Reflections on the music industry at NFT.NYC
Photo: Shubham Dhage
At the fourth annual NFT.NYC conference in New York, the sentiment fell somewhere between faint excitement and “so this is still a thing, right?” Unlike this time last year, when the music industry was hooked on crypto, this year’s event arrives at a time when the crypto market, like much of the economy, is in decline. However, the conference was a chance to take the pulse on the space (and there still is one). Three reflections:
1. The attention recession — and potential economic recession — loom
Of course, the market decline is not specific to crypto. It is also likely that part of the crypto ‘downturn’ is simply an expected return to normal from the inflated peak. However, there are fears that the music Web 3.0 space will lose momentum as consumers are more picky with how they spend both their attention and their money. Education remains one of the biggest barriers. For a music fan to even be interested in buying an NFT, they must first understand what an NFT is, why they should consider it valuable, and how to purchase one. While it may feel as if everyone in the music industry gets the gist by now, consumer understanding remains pretty niche. As of Q3 2021, about 20% of global consumers understood what NFTs were, and a similar number were interested in buying scarce digital collectibles from their favorite music artists. It is not just a question of getting consumers to pay attention, but artists and their teams as well. Major labels that have invested in Web 3.0 are still educating their own teams on the space, and trying to drum up excitement from artists — at a time when many have just returned attention to in-person activities, like touring.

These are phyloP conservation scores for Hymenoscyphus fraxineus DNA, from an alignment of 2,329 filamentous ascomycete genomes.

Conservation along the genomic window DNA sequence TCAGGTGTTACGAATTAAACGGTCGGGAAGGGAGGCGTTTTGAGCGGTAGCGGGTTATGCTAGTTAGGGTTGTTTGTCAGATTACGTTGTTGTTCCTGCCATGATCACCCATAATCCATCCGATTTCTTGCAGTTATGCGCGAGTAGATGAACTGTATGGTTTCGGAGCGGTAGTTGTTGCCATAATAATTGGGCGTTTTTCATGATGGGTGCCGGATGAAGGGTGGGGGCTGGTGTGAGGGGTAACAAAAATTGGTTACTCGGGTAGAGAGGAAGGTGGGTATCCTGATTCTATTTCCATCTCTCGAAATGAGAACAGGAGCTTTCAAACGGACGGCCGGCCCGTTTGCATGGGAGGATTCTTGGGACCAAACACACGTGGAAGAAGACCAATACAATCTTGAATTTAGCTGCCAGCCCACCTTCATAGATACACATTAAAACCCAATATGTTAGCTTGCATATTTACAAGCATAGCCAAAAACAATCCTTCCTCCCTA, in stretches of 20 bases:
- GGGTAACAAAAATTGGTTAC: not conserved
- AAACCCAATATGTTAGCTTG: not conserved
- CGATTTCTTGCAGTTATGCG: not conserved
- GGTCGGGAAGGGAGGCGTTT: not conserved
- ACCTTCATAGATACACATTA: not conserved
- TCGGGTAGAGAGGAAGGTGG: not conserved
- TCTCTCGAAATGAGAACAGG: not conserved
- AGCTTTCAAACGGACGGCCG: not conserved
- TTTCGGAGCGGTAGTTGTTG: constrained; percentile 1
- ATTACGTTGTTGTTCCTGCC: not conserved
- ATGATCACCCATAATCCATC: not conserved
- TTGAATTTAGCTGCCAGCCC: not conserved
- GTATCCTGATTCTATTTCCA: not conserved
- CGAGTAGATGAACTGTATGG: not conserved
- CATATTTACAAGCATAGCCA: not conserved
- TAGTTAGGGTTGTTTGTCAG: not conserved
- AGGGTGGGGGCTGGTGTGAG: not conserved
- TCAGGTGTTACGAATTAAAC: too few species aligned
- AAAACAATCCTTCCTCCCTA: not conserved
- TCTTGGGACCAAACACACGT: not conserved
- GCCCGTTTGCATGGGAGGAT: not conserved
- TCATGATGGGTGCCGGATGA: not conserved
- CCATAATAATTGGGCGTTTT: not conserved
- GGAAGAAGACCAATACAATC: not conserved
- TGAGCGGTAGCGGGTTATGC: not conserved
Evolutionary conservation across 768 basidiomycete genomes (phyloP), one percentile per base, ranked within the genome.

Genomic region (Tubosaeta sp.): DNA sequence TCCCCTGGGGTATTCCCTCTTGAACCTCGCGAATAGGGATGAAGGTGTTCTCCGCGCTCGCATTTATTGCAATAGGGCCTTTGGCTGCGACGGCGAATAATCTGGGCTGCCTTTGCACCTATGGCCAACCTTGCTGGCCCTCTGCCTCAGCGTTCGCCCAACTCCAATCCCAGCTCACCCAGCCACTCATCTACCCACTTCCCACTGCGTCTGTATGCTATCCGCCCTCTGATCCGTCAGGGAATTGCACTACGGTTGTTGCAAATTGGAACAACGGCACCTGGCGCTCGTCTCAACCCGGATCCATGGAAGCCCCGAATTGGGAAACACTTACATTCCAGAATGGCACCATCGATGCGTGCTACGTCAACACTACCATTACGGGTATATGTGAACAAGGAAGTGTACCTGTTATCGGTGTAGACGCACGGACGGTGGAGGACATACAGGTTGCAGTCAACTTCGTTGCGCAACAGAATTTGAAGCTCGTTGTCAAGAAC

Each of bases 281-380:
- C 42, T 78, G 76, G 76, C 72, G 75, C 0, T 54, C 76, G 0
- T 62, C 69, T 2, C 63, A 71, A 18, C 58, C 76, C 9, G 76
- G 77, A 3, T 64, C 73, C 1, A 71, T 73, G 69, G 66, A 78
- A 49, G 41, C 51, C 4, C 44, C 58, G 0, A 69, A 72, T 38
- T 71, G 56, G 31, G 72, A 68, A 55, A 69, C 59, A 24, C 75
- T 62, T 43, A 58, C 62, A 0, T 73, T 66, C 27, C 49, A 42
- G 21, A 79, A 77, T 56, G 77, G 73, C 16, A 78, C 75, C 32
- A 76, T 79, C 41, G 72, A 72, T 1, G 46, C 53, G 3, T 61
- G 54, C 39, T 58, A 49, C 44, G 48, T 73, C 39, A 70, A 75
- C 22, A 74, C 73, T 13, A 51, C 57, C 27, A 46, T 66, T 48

2. But the bear market has benefits
Even so, there are a number of potential benefits to the bear market. A crypto winter would help weed out the currently overcrowded space, separating the serious companies and projects from the money grabs. For those who are serious, a bear market will be a good time to focus and begin the hard work of solving the many issues and obstacles that became clear during the hype phase. One attendee from a music NFT startup noted how it was nearly impossible to focus during the crypto hype of 2021, and felt that they are far more productive in their work now. The bear market may actually be easier on fans as well, many of whom were priced out when crypto was hot, and are now able to purchase their first NFTs for lower prices. Despite the market downturn, investment continues to flow into the music Web 3.0 space. Recently, record label DAO Dreams Never Die raised $2.5 million in seed funding, blockchain-based music rights marketplace anotherblock raised $1.2 million, and NFT startup Highlight raised $11 million. From the vantage point of NYC.NFT, at least, there also seems to be no shortage of recent graduates who are excited about beginning careers in music and Web 3.0.
3. There are still diverging schools of thought
We have previously noted two diverging schools of thought in the Web 3.0 music space. While one side is building music-crypto projects atop incumbent frameworks (and often adopting the still unsolved issues with those frameworks), another side is scrapping those frameworks almost entirely, and building a new, blockchain-based music business in parallel to the traditional one (MIDiA explores how these startups contribute to a ‘counterculture’ music business in a forthcoming report on the future of the industry, which will be published next week). While the former space is occupied by major labels and other traditional stakeholders, the latter is led by independents and music industry outsiders.
This division still exists, and was evident even in the attendance at different events (i.e., the label folks and indie startup folks did not, for the most part, seem to mix). There were also still far more panels and talks about how NFTs can be used as a new product to sell to people than there were ones about using NFTs to solve fundamental — but less sexy — problems, like streamlining royalty payments. In the grand scheme of things, the music crypto space is still quite nascent anyways. But, hopefully, the bear market will also be a time to focus on those less sexy (but potentially revolutionary) projects, and for these two diverging schools of thought to pay attention to and learn from each other.